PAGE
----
1.2 Million Climate Refugees and Counting in the United States

Americans are fleeing the effects of climate change by the millions. Expect the number of climate refugees to continue to grow.

September 15, 2020, 6:00 AM PDT

By James Brasuell @CasualBrasuell


Flood Damaged Suburb

michelmond / Shutterstock

With the West on fire and hurricane season sending repeated blows to the coastal United States, a pair of recent articles have explored the already reality of residents permanently fleeing their homes to escape the worst of climate change. 

"The fires will eventually end, but for many residents of the region, the disaster is just beginning," writes Joel Mathis for The Week. "The climate refugee crisis has come to America."

Americans aren't used to thinking of crises in the United States in terms of refugees, but the data to back up the narrative is already conspicuous. Mathis writes:

In fact, climate migration was already well underway in the United States before the latest round of fires. The Urban Institute estimates more than 1.2 million Americans left their homes in 2018 for climate-related reasons — some were escaping long-term problems, but others were fleeing short-term disasters that became permanent displacements. Sea level rise could force millions more coastal residents to move in coming years. People won't keep living in places where it is impossible to live. Sooner or later they will choose — or be forced — to leave their homes and find somewhere safer.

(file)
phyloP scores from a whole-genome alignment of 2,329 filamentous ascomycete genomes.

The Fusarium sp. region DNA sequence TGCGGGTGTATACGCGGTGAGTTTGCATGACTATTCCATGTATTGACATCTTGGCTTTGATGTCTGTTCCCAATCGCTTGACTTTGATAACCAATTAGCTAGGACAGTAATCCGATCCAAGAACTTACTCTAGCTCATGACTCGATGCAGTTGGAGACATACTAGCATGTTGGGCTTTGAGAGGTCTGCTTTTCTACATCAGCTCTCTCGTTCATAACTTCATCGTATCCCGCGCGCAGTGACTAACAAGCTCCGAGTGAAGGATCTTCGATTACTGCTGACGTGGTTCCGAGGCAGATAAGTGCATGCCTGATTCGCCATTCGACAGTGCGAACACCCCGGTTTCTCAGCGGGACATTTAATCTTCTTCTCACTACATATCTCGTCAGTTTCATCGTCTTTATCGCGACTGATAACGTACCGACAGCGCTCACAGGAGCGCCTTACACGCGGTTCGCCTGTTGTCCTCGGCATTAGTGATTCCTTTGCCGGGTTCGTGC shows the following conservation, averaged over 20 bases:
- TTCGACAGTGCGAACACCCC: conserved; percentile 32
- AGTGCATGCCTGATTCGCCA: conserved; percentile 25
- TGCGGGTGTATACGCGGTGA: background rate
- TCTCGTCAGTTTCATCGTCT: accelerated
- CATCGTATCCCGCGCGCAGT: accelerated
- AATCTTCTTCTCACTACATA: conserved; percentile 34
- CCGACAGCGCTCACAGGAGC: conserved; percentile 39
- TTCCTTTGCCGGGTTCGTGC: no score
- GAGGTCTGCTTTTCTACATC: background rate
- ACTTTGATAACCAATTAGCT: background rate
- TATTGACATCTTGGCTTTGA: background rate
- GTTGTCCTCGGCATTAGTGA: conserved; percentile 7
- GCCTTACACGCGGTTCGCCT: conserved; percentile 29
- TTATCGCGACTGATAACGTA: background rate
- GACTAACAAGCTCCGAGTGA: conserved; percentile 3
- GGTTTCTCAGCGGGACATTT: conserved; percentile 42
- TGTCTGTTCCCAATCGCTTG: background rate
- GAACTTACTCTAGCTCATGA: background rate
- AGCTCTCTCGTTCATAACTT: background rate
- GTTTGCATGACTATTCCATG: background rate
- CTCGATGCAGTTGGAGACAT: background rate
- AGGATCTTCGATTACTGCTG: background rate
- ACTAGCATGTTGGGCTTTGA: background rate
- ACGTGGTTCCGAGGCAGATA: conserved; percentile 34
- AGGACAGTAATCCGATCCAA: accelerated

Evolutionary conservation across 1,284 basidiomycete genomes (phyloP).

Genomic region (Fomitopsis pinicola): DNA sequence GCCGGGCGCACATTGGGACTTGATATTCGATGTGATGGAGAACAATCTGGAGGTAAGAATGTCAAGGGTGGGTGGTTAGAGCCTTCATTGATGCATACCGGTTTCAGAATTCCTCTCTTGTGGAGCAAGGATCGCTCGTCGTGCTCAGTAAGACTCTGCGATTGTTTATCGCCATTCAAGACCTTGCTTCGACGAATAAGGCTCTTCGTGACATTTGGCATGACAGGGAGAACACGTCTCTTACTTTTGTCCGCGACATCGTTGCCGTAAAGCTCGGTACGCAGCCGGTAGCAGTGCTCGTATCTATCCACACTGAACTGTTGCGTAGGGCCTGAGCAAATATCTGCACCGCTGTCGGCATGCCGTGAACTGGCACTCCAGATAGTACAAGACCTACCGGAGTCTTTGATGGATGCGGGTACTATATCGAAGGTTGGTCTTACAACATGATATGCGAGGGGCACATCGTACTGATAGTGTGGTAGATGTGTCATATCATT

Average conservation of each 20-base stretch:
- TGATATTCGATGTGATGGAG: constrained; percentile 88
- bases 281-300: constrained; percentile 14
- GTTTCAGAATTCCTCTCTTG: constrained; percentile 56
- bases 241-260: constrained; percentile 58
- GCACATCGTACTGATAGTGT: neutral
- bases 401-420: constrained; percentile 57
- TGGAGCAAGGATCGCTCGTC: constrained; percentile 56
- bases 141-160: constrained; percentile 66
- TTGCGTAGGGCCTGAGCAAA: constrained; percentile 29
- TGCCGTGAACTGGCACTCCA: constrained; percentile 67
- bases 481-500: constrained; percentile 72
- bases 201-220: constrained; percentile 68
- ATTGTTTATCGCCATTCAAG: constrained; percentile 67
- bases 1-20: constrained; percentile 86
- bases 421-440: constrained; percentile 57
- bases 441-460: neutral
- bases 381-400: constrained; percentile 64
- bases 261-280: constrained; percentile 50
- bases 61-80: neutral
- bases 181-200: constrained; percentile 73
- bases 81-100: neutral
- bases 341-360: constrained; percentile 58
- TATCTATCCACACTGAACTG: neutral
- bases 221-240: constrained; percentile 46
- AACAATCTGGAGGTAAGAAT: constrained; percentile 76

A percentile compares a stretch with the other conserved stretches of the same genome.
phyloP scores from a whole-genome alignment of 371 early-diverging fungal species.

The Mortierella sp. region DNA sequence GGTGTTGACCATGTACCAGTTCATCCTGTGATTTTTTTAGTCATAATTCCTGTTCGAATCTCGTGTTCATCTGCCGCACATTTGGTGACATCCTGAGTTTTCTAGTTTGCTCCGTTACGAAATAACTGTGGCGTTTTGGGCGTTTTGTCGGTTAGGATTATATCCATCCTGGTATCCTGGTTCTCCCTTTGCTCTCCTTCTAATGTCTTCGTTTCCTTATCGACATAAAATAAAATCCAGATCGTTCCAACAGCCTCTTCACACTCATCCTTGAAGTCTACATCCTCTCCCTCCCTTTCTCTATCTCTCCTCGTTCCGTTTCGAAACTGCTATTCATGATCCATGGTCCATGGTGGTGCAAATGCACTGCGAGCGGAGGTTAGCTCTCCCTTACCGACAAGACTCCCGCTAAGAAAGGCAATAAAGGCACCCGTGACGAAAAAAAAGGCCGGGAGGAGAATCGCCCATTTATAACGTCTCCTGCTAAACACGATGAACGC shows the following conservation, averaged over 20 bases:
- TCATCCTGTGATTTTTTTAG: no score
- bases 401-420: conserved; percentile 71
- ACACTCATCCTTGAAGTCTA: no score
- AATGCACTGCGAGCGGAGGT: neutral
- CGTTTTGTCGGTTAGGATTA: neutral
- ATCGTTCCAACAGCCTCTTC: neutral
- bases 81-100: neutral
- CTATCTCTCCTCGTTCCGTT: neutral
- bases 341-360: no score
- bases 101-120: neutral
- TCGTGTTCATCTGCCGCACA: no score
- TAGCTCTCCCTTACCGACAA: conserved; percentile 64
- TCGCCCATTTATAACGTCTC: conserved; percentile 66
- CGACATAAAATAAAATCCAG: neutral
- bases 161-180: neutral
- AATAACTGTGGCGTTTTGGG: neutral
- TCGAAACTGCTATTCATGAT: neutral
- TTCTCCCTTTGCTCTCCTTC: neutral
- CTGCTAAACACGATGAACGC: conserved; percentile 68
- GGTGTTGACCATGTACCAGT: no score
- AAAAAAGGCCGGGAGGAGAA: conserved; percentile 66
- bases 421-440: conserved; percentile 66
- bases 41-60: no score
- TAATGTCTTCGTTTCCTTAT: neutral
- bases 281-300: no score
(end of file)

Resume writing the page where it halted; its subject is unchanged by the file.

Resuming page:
A separate article by Tim McDonnell, published by Quartz earlier in the month, focuses specifically on the challenges facing residents of coastal communities in Louisiana, and the communities that have grown with climate refugees, not just the communities being gutted by population loss. In St. Tammany parish, the city has been completely transformed by the steady stream of new residents since Hurricane Katrina. "That growth has not waned. St. Tammany is now one of the fastest-growing parishes in the state. Its population has quadrupled since 1970, to a quarter million, and is expected to double by 2030," writes McDonnell.

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